We headed back to Rhode Island on Saturday as thousands of women descended upon Washington for the Women’s March. As I reflected on the plane, I couldn’t help but think that now, more than ever, principals around the country need to advocate for our profession.
On January 20, 2017 I was fortunate to be in the Washington DC area for the inauguration of Donald Trump. I was unable to attend the inauguration ceremony during the day, but I was fortunate to be invited to one of the 45 Inaugural Balls that took place on Friday night. NASSP was one of the many educational organizations that sponsored the Celebrating Education in the Digital Age Inaugural Ball. This was the only Inaugural Ball for those passionate about education. I thought I would share a few takeaways from this quick trip to D.C.
Somber Times – The mood in Washington was somber and at times sad. I watched portions of the last two inaugurations on television. They seemed to have more of a celebratory tone to them. The 2017 inauguration did not. The President’s speech was dark. It did not leave a positive feeling in my gut. At the Ball, the somber mood continued. I commented a few times that people attending seemed sad. Granted, there was a heavy democratic slant in the room and the recent confirmation hearing of Betsy Devos cast an ominous look at the future of education. Even some of the Republicans in the room shared their doubts and concerns about the future of public education. The party went on, people had a great time, but you could sense worry about what the next four years might look like for education.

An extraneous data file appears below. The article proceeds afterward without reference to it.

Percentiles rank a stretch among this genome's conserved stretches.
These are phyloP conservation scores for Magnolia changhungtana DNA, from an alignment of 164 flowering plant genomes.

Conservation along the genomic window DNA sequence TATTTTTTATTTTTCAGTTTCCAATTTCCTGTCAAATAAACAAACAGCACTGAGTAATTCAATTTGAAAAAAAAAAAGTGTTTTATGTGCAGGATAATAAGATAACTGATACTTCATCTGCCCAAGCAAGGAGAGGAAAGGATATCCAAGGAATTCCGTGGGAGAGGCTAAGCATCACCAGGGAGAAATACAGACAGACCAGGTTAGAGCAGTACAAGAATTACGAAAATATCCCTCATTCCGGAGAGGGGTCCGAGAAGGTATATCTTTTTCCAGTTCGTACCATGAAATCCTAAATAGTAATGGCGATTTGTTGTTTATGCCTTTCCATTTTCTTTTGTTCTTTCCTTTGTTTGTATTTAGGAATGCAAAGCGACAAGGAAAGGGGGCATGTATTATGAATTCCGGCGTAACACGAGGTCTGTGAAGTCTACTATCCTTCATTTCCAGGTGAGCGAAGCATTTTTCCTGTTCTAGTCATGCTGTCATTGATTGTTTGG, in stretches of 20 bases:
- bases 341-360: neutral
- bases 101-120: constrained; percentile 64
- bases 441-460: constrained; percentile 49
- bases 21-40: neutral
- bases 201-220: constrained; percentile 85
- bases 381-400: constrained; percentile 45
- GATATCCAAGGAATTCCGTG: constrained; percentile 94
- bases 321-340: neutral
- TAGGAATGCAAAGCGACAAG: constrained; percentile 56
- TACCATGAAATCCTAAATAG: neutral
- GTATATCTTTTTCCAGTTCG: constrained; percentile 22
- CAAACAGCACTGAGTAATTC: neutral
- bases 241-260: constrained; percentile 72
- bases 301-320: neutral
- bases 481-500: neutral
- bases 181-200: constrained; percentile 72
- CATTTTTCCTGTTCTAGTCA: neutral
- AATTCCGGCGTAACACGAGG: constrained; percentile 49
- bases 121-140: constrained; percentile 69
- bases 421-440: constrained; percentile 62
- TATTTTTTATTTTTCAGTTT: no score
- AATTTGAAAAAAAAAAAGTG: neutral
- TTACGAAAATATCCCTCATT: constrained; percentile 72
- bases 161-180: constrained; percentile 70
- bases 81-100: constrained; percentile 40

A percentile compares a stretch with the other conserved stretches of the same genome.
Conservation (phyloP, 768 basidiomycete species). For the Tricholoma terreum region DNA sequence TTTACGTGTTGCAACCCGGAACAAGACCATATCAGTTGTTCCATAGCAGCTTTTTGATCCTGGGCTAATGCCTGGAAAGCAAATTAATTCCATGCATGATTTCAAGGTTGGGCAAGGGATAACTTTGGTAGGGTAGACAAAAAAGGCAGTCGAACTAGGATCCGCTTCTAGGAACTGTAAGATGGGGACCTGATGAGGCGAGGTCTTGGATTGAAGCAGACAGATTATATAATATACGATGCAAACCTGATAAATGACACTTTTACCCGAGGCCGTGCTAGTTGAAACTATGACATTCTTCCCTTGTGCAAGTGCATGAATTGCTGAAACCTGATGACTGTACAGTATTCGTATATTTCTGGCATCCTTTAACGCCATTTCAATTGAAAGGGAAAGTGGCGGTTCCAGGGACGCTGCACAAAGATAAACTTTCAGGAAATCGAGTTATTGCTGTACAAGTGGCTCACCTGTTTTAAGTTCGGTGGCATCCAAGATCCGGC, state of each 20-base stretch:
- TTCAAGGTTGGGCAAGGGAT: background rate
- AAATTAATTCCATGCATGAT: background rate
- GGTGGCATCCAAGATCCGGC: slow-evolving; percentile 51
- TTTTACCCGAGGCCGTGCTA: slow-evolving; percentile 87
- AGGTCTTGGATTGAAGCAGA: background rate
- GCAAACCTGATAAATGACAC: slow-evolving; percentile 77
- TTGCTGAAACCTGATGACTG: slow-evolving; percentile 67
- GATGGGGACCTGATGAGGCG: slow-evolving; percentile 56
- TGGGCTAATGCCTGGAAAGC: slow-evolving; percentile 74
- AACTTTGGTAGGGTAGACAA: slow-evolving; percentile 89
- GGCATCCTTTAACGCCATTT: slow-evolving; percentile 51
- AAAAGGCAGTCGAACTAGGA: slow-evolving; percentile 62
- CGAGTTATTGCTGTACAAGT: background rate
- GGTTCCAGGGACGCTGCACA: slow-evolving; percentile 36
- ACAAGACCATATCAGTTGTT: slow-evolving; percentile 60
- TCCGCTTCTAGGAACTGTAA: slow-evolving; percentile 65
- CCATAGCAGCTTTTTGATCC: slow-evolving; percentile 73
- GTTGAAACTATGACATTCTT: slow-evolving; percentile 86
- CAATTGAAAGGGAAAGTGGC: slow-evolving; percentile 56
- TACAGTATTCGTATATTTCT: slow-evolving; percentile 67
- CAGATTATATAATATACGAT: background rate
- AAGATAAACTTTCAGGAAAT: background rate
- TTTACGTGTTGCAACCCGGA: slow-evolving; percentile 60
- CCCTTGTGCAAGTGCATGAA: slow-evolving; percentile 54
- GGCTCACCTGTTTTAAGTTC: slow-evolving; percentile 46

Protesting the President – On the morning of the inauguration, we watched local news channels report on peaceful and violent protests. 100 protesters engaged with police and military personnel around 13th and K street. Tear gas, flash bangs, riot gear and smoke bombs were used. Protesters threw rocks and bricks. Trash cans were lit on fire. A limousine was destroyed and lit on fire. It was surreal to watch. When we left for the ball, we drove within a block or two of this protest. Needless to say, I was a little concerned as we were driving by this event in our own limousine. At each block, there were armored vehicles and military personnel. The additional security added to the strange and somber mood of the day.
Emergency Personnel – It was amazing to see the amount of police and military personnel utilized to keep everyone safe. I am grateful to all of them for their service.
The Inaugural Ball – I had a great time with my wife, Michelle. She loved getting all dressed up for a date night like no other. We met a lot of great people involved in technology education. Discovery Education, Apple, Learning First Alliance, and iCivics offered great insights into their products and vision. Michelle and I were disappointed that Sandra Day O’Connor was too ill to attend the ceremony.
Rhode Island Connection – It was great to see Rhode Island’s Chief Innovation Officer Richard Culatta at the Ball.
NASSP – I enjoyed spending time with the advocacy staff from NASSP. Amanda, David, and Zach pour their heart and soul into their work. I appreciate all they do for principals across the country.